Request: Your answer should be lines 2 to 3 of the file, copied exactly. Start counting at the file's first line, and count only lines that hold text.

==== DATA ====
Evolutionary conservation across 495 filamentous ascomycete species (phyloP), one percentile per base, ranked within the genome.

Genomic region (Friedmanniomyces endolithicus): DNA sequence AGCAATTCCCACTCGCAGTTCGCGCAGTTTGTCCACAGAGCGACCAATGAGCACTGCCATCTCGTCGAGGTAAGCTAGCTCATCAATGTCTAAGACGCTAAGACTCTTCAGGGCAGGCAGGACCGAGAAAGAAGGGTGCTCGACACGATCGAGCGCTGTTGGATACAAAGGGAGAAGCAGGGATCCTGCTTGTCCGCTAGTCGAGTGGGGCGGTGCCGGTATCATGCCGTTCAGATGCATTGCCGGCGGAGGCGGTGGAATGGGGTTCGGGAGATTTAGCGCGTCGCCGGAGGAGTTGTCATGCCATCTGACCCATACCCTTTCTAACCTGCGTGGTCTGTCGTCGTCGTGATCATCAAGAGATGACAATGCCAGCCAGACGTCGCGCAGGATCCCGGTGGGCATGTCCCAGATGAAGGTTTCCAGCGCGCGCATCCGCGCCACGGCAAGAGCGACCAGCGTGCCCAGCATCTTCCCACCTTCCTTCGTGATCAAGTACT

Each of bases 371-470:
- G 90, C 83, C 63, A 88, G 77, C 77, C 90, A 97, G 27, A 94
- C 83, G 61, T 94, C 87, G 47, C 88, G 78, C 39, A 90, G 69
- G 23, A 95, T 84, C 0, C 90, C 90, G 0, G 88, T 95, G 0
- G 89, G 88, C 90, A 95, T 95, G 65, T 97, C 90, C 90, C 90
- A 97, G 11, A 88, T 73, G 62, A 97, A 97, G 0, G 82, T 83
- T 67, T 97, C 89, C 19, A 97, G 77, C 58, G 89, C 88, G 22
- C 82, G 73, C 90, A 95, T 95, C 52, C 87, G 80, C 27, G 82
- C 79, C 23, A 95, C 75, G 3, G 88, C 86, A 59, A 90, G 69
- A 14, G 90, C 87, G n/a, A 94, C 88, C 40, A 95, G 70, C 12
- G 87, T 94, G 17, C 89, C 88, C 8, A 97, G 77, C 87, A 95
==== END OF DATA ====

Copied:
Genomic region (Friedmanniomyces endolithicus): DNA sequence AGCAATTCCCACTCGCAGTTCGCGCAGTTTGTCCACAGAGCGACCAATGAGCACTGCCATCTCGTCGAGGTAAGCTAGCTCATCAATGTCTAAGACGCTAAGACTCTTCAGGGCAGGCAGGACCGAGAAAGAAGGGTGCTCGACACGATCGAGCGCTGTTGGATACAAAGGGAGAAGCAGGGATCCTGCTTGTCCGCTAGTCGAGTGGGGCGGTGCCGGTATCATGCCGTTCAGATGCATTGCCGGCGGAGGCGGTGGAATGGGGTTCGGGAGATTTAGCGCGTCGCCGGAGGAGTTGTCATGCCATCTGACCCATACCCTTTCTAACCTGCGTGGTCTGTCGTCGTCGTGATCATCAAGAGATGACAATGCCAGCCAGACGTCGCGCAGGATCCCGGTGGGCATGTCCCAGATGAAGGTTTCCAGCGCGCGCATCCGCGCCACGGCAAGAGCGACCAGCGTGCCCAGCATCTTCCCACCTTCCTTCGTGATCAAGTACT

Each of bases 371-470: